Tuesday, October 15, 2019 | ePaper
US-led coalition hits mosque in Syria used by Islamic State
AP, BeirutÂ :
Civilians flee fighting near Baghouz, Syria. Fierce fighting was underway Monday between U.S.-backed Syrian forces and the Islamic State group around the extremists' last foothold in eastern Syria.
The U.S.-led coalition says it has hit a mosque used by the Islamic State group as a command and control center in eastern Syria.
The coalition said Tuesday it launched the strike in support of the Kurdish-led Syrian Democratic Forces, who are fighting to drive the extremists from their last tiny stronghold near the border with Iraq.
It said the strike occurred Monday as IS was using the mosque to direct attacks and employ suicide car bombs against the SDF.
The coalition's deputy commander, Maj. Gen. Christopher Ghika, was quoted in the statement as saying "this mosque lost its protected status when ISIS deliberately chose to use it as a command and control center."
The SDF on Saturday launched its final push to clear the area after months of fighting.
Meanwhile, a war monitor said a coalition air strike killed 16 civilians including seven children trying to flee the holdout on Monday, but the US-led alliance was not immediately available for comment.
More than four years after the extremists declared a "caliphate" across large parts of Syria and neighbouring Iraq, several offensives have whittled that down to a tiny scrap of land in eastern Syria.
The final push to expel hundreds of diehard jihadists from that patch on the Iraq border was announced Saturday by the Kurdish-led Syrian Democratic Forces (SDF).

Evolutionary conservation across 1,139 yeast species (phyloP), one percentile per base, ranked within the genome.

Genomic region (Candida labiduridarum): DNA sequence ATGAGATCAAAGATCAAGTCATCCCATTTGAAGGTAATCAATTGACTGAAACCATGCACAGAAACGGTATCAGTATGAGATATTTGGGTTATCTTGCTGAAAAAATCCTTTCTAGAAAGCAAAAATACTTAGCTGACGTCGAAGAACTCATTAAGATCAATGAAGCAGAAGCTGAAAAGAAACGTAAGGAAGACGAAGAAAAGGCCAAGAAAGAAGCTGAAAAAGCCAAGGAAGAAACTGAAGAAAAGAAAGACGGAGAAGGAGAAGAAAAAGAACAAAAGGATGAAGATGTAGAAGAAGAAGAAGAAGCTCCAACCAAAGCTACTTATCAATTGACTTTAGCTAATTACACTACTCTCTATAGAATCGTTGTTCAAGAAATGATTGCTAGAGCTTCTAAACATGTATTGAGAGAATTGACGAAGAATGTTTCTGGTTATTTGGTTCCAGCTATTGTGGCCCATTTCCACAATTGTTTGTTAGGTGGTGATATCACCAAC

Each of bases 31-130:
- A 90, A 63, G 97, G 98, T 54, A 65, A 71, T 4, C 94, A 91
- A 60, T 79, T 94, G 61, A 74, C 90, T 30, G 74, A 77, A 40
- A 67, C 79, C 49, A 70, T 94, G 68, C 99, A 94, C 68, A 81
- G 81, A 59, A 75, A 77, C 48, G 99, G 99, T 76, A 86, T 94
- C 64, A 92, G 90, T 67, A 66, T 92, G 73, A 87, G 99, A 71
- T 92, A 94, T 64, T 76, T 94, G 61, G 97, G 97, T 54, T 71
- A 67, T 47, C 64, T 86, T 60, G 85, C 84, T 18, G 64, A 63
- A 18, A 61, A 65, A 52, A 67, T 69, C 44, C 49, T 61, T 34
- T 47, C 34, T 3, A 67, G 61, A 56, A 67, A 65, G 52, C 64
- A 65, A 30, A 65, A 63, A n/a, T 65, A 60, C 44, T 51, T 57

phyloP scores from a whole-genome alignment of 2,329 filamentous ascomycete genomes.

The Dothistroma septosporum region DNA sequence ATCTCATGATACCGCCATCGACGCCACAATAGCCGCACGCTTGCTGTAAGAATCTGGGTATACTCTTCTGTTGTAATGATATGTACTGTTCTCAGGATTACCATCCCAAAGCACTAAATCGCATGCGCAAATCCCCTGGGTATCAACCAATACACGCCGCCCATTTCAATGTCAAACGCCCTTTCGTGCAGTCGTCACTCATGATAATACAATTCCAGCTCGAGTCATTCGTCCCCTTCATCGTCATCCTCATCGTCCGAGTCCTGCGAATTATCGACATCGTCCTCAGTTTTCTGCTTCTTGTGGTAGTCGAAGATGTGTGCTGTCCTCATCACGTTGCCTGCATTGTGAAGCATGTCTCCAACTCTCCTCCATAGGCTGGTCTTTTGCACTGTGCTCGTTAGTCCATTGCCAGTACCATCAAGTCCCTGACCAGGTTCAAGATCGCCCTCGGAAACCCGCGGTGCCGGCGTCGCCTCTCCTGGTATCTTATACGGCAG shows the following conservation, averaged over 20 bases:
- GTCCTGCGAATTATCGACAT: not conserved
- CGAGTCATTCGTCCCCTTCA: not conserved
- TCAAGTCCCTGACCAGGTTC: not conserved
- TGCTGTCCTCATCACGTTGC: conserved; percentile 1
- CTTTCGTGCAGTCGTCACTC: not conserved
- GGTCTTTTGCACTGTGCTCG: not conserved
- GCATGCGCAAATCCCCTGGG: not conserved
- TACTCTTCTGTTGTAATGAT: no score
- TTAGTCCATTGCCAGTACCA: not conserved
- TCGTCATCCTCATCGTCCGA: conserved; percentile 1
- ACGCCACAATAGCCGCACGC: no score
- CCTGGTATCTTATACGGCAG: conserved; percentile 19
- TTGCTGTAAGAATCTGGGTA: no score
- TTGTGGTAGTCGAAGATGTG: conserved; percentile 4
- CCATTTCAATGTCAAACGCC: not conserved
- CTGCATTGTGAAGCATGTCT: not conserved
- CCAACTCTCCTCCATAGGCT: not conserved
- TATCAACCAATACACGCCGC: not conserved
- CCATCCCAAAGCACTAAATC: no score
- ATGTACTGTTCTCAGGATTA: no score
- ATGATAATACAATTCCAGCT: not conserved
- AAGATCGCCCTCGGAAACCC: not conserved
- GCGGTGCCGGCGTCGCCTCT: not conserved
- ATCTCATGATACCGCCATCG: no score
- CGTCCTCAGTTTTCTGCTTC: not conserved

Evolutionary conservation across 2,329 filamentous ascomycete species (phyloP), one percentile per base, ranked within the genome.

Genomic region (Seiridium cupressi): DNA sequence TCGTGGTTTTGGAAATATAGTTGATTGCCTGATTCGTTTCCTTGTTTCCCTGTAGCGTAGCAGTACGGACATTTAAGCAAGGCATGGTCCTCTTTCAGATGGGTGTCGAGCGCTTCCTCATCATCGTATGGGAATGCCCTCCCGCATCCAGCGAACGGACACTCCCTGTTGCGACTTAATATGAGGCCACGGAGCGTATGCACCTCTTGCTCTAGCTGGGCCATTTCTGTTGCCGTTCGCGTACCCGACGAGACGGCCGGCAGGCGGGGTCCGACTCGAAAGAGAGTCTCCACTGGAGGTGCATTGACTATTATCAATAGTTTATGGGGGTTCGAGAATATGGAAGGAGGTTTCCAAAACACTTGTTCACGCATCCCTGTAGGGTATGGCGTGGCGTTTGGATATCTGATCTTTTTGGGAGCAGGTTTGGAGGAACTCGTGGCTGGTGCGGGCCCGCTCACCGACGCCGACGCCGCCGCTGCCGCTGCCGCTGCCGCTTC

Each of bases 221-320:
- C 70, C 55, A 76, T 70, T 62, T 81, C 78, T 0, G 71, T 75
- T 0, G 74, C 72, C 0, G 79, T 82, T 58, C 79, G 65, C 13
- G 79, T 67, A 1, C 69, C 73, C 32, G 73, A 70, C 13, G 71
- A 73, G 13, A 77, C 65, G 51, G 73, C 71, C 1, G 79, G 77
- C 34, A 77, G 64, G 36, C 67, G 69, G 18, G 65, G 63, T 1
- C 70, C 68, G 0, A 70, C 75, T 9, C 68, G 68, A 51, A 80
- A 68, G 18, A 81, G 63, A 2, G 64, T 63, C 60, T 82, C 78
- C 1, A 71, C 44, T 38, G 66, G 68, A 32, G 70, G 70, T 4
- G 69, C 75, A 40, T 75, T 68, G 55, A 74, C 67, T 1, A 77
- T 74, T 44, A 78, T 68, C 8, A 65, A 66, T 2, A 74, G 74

On Monday the US-led coalition maintained a steady beat of bombings on the area as the SDF faced ferocious resistance.
The sound of explosions echoed dozens of kilometres (miles) away and columns of dark grey smoke could be seen from SDF territory.
"Heavy clashes are ongoing to pressure IS into surrendering," said Rami Abdel Rahman, chief of Britain-based monitor the Syrian Observatory for Human Rights.
The Observatory said 12 SDF fighters and 19 jihadists were killed in the fighting on Monday.
SDF spokesman Mustafa Bali said the force responded after IS launched a counterattack earlier in the day. He also said there were "dozens of SDF hostages held by IS" inside their last foothold, but denied reports of executions.
US President Donald Trump said on Monday that the coalition may declare victory over IS in the region in the coming days.
"Our brave warriors have liberated virtually 100 percent of ISIS (territory) in Iraq and Syria... soon it will be announced, soon, maybe over the next week, maybe less, but it will be announced we have 100 percent," he told a rally in the US city of El Paso.
Â·Backed by coalition air strikes, the SDF alliance has been battling to oust the jihadists from the eastern province of Deir Ezzor since September.
Since December, tens of thousands of people, most women and children related to IS fighters, have fled the shrinking jihadist holdout into SDF territory.
US-backed forces have screened the new arrivals, weeding out potential jihadists for questioning.
On Monday, dozens of coalition and SDF fighters were stationed at a screening point for new arrivals from IS areas. Coalition forces stood over about 20 men who were crouching on the ground.
Two French women told AFP they paid smugglers to take them out of the battered IS-held holdout of Baghouz, but Iraqi jihadists had prevented other foreigners from leaving. "They said only the Syrians and Iraqis can be smuggled out," said one of the women, who said her first name was Christelle, from the city of Bordeaux.
The Observatory said 600 people including around 20 suspected jihadists fled IS areas overnight.
On Saturday, the alliance had said up to 600 jihadists as well as hundreds of civilians could remain inside the IS patch of four square kilometres (one square mile).
Spokesman Bali said IS leader Abu Bakr al-Baghdadi, the man who pronounced the cross-border "caliphate" in 2014, was not among them, and likely not in Syria. At the height of their rule, IS imposed their brutal interpretation of Islamic law on a territory roughly the size of Britain.
But military offensives in both countries, including by the SDF, have since retaken the vast bulk of their territory.